Introduction: Large Funduino (colorduino) 8 * 8 Full Colour LED Display Running “plasma”

About: I love making things. I have for as long as I can remember liked to make stuff. Now days I have two kids (Thomas and Emma) and most of the things I do are safe for them! I love electronics and Microchips, I ha…

A while back I purchased a funduino board and the corresponding 8 * 8 full colour LED pug in module. When I first powered it up it was pre-loaded with some demo which ran through a simple display, this was really cool I thought!! Then I found the “PLASMA” program and once I got it running was totally blown away! In a strange way I find it quite annoying that there are people out there so much cleverer than me!!!

Check out Lincomatic’s blog for information on the plasma display and Arduino library, this instructable is about the home made array and enclosure.

Anyway I really liked the plasma display and decided to scale it up. And also defuse the light so the individual LED’s were not visible. The result is a box which has a display area of 210mm square and is nice and bright.

Step 1: Part One. the Original Circuit and Display

So the original Funduino board and LED matrix measures just 60 by 60mm and is fun to test on, once you have a FTDI cable made up you can experiment with the program and test out the display. The Colorduino Library written by Lincomatic allows you to set individual pixels or fill the whole screen with a set colour. Check out his blog for all the details.



Then I loaded the plasma display. This is very clever and generates very nice patterns and colours based on a calculation using sine. I won’t pretend to understand it, but it is very nice! When I was playing with this pattern I discovered placing a piece of paper over the LED’s makes the pattern better and lifting the paper away from the surface produces a flowing display eliminating all the individual LED’s. Check out the video for a visual definition!

Step 2: Part Two. the Correct LED’s and Perspex Sheet.

So having decided to scale up the display I needed to find some suitable LED’s I decided on 5mm defused LED’s but what is important is that they are common Anode or +. I ordered some from EBay which were a good price. (Be warned the Anode is normally the longest leg but the other 3 colours can be in different order depending on manufacturer.) Next I wanted a piece of frosted Perspex to defuse the light and I also found this on eBay (Acrylic Perspex Frosted Sheet). The size might seem a bit strange if you aren’t from the UK that’s because its A4 paper size which is 210mm by 297mm (3mm think). This sheet was then cut to 210mm square, which then gave me the dimensions for the box.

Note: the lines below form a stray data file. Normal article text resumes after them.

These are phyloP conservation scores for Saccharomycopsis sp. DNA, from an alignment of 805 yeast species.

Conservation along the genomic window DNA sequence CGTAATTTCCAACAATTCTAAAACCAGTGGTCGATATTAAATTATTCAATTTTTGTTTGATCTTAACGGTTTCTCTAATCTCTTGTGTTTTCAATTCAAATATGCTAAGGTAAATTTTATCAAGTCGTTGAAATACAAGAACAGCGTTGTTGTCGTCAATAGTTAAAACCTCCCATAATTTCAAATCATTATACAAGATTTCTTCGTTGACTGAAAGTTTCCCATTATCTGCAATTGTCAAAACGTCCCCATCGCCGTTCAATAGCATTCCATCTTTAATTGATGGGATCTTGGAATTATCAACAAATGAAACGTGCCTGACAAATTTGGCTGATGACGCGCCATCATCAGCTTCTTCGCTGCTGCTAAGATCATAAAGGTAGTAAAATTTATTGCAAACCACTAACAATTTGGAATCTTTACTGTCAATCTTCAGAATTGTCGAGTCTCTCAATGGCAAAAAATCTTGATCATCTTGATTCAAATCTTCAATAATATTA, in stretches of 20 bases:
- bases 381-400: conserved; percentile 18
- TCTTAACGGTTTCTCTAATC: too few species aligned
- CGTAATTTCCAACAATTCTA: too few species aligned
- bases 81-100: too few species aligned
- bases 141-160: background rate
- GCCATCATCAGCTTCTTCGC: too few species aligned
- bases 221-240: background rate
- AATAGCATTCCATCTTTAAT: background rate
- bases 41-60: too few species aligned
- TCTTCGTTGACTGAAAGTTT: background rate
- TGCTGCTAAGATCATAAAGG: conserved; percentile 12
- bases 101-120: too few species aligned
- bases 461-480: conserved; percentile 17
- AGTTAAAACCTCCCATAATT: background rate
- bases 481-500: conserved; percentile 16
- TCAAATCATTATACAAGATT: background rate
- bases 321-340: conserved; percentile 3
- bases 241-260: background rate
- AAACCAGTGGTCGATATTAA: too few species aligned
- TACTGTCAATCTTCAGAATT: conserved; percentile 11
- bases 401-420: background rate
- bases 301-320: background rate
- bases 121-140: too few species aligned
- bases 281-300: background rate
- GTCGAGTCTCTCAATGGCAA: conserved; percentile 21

Step 3: Part Three Soldering Together

Once I had got the LED’s and Perspex sheet I then cut out and drilled the 3mm plywood to mount all the LED’s in, I worked out the distance of each LED by firstly subtracting 3mm for each edge then dividing the rest by 8 and then marking out half way between. Which put the LED’s 25mm apart. While I was cutting and drilling wood I also cut out a small section to use as a forming jig. Next I needed to decide how I was going to connect all the LED’s together, basically in each row of 8 all the reds need to be common as do all the greens and blue, then in each column all the anodes need communing, meaning you will have 8 red wires 8 blue wires and 8 green wires then I choose 8 orange wires for the anodes. I decided the best way to connect all the LED legs was to bend all the legs over at different heights then connect by soldering a piece of tinned wire across all the legs. You can see in the pictures how I did this using a 3mm drill to form a nice radius. I left the anodes straight up as these wires would run the other direction and would have to be over the other 3 wires.

Soldering LED’s isn’t hard but you should try to be very quick and avoid soldering near to the LED body. The tinned wire was stripped from single core wire then straightened by “twanging” in a vice.

Once all the LED’s were in place and soldered together I then added all the wires (32 in total) as shown in the photos, these were terminated to a piece of veriboard which has two strips of pins on the other side which mate
with the sockets on the funduino.

Step 4: Part Four the Enclosure.

I experimented with the frosted Perspex to find the optimum distance the Perspex had to be from the LED’s to eliminate the individual LED’s and I found that 8cm was perfect. So then I just measured the space required at the back for the wires and funduino board to sit above and came up with a total distance of 13cm. The sides were cut from 6mm ply and had a joint added to each end to help fit the sides together, I also decide that the LED plate would also be glued in to give the box strength. The Perspex sheet is a good fit but can be removed. A strip of 3mm ply was added to the front of the sides to allow the Perspex to sit in nicely at the required distance and a smaller piece of ply was added to align the led sheet in the correct place. Then the whole lot was glued and
held tightly together overnight using string.

The last bits to add to the box were sections of ply to sit a small 70mm square platform to screw the funduino on. And lastly I had to add a back to the box as the kids picked it up by the wires in the back and pulled some of the LED’s out!!

Step 5: Part Five the Video

It was really hard to get the video to work as it was flickering. So after a little online search I tried overlaying the video a few times and that has made it better. So the first section I’ve overlayed 4 times with each clip set to 25% and moved one frame. Then the original footage with and without the Perspex is shown.